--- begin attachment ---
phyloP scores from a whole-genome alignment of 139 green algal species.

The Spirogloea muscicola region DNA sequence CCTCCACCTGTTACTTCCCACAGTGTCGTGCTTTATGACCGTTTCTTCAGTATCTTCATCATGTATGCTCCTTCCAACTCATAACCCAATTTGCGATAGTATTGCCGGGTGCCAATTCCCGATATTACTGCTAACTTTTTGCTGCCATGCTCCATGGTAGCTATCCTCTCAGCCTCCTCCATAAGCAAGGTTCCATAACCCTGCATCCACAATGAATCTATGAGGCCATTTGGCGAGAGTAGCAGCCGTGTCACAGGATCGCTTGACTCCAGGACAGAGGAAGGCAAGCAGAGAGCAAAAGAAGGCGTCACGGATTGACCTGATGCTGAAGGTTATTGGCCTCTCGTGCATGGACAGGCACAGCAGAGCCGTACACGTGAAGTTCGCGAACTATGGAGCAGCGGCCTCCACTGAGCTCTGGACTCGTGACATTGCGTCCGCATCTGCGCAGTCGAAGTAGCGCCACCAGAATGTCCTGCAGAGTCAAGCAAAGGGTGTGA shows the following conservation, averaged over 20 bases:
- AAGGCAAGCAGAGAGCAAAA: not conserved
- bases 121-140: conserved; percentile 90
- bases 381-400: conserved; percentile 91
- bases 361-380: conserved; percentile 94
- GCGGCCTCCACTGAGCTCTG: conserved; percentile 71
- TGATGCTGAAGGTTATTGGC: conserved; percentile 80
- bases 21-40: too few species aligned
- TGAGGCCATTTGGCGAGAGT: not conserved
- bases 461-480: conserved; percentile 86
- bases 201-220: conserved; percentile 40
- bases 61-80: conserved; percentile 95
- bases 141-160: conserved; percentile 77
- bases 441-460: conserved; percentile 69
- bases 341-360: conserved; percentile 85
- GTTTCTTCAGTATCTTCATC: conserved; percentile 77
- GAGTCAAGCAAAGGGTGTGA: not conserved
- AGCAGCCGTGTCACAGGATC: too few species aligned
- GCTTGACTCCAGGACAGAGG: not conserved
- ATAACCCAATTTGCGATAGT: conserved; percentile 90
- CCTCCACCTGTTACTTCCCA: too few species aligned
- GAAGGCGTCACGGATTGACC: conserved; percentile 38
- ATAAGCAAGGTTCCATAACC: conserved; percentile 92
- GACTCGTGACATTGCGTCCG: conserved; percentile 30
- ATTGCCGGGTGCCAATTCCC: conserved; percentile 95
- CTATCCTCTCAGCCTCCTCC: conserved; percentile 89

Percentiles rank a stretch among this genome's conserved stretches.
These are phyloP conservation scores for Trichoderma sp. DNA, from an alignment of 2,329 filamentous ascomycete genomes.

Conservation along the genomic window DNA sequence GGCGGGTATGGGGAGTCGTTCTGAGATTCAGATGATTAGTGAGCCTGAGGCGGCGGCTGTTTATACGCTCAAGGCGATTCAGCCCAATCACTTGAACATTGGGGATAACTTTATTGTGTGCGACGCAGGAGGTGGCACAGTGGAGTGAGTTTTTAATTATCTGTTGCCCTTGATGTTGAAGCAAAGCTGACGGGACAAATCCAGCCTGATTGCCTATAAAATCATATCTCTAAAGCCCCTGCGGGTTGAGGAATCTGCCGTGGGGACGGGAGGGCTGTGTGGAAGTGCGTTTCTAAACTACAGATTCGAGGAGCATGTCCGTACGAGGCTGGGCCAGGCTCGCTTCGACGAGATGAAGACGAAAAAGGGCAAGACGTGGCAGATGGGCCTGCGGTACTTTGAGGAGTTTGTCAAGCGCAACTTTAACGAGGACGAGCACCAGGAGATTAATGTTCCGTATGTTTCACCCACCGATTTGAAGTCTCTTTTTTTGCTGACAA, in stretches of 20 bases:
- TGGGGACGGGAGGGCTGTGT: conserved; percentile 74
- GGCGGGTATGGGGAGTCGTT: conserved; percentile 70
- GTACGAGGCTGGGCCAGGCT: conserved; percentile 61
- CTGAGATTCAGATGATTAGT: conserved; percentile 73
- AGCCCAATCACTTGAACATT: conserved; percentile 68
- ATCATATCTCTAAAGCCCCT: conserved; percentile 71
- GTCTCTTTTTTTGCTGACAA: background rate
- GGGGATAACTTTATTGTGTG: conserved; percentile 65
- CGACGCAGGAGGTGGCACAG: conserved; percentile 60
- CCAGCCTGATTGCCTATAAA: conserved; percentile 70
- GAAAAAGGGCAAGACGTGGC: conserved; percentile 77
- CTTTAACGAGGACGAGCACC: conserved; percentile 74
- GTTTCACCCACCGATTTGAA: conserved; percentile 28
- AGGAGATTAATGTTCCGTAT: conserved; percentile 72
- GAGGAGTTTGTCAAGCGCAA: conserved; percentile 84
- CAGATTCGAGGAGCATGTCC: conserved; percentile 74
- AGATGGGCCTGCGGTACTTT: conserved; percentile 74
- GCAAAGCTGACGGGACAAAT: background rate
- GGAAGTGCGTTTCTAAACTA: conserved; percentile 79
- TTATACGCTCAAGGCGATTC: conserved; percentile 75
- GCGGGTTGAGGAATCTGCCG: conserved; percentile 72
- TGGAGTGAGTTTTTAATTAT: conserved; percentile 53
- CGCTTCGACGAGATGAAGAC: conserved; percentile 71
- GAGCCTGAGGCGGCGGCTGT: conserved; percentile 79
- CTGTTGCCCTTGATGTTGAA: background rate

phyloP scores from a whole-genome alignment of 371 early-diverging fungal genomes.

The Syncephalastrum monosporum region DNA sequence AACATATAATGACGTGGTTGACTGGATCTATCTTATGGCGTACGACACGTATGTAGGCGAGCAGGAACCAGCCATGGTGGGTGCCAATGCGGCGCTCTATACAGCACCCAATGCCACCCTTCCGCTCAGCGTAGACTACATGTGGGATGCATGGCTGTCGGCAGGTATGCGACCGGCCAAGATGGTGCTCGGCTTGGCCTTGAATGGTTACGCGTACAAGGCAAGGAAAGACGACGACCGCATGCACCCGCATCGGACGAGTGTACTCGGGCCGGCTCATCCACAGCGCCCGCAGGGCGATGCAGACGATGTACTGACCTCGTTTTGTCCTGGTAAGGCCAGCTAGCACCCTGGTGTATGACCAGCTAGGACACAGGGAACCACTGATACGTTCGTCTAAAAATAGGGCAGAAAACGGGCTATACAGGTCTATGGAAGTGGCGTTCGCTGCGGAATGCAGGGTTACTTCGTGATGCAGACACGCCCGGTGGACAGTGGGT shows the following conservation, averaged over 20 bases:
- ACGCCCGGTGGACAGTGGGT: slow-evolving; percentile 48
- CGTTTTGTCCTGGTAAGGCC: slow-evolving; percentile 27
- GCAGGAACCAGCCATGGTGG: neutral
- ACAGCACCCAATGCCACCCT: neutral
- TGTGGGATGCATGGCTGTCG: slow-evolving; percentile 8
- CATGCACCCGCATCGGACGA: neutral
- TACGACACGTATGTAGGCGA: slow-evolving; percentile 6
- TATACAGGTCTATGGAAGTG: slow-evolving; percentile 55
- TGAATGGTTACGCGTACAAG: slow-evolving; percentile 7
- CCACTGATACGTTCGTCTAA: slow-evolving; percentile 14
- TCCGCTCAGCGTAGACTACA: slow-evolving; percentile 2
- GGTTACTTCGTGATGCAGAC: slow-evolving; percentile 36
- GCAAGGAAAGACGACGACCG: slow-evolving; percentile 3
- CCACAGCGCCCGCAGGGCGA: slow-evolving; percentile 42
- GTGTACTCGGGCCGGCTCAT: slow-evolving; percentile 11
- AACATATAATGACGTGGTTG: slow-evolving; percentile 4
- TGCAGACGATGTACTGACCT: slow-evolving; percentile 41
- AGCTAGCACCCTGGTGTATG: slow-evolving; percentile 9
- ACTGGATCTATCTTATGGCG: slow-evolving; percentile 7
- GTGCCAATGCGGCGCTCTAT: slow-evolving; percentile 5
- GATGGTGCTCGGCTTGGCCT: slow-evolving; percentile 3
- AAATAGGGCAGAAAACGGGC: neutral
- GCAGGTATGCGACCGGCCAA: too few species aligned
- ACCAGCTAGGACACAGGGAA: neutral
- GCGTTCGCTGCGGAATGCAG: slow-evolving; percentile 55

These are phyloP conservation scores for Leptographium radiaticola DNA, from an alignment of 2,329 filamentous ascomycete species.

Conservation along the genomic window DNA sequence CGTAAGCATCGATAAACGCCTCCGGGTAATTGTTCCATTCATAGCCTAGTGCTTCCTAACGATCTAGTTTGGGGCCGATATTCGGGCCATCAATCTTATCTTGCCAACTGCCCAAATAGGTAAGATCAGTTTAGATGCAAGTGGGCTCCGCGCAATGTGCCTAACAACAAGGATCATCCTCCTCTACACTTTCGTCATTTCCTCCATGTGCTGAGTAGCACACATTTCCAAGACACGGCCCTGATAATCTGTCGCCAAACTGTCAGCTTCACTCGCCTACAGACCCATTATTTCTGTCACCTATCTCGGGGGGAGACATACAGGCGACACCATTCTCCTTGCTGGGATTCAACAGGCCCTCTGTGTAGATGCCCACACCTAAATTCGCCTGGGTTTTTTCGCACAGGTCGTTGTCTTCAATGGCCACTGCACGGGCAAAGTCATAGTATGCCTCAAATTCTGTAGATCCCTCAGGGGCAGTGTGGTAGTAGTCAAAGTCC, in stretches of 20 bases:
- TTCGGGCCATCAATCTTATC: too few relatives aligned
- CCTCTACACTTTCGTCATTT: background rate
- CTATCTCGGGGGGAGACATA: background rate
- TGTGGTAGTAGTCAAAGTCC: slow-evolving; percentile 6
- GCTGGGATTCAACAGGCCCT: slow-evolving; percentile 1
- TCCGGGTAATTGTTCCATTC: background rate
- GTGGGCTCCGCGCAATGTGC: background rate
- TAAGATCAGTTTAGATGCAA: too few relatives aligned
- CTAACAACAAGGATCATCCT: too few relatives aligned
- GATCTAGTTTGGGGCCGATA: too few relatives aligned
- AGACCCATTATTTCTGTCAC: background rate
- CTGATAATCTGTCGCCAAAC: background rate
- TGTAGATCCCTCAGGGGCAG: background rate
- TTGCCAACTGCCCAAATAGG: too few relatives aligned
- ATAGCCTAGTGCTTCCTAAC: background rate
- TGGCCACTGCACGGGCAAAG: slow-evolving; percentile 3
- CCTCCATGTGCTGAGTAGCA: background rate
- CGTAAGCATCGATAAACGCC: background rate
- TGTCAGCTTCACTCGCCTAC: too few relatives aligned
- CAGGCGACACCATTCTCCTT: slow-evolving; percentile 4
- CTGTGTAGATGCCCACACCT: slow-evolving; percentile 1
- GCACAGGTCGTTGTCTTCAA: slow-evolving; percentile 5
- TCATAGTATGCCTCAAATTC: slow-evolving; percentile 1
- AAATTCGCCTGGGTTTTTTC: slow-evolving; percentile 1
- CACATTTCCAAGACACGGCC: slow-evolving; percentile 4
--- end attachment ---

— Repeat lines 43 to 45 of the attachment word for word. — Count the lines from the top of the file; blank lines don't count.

- GTTTCACCCACCGATTTGAA: conserved; percentile 28
- AGGAGATTAATGTTCCGTAT: conserved; percentile 72
- GAGGAGTTTGTCAAGCGCAA: conserved; percentile 84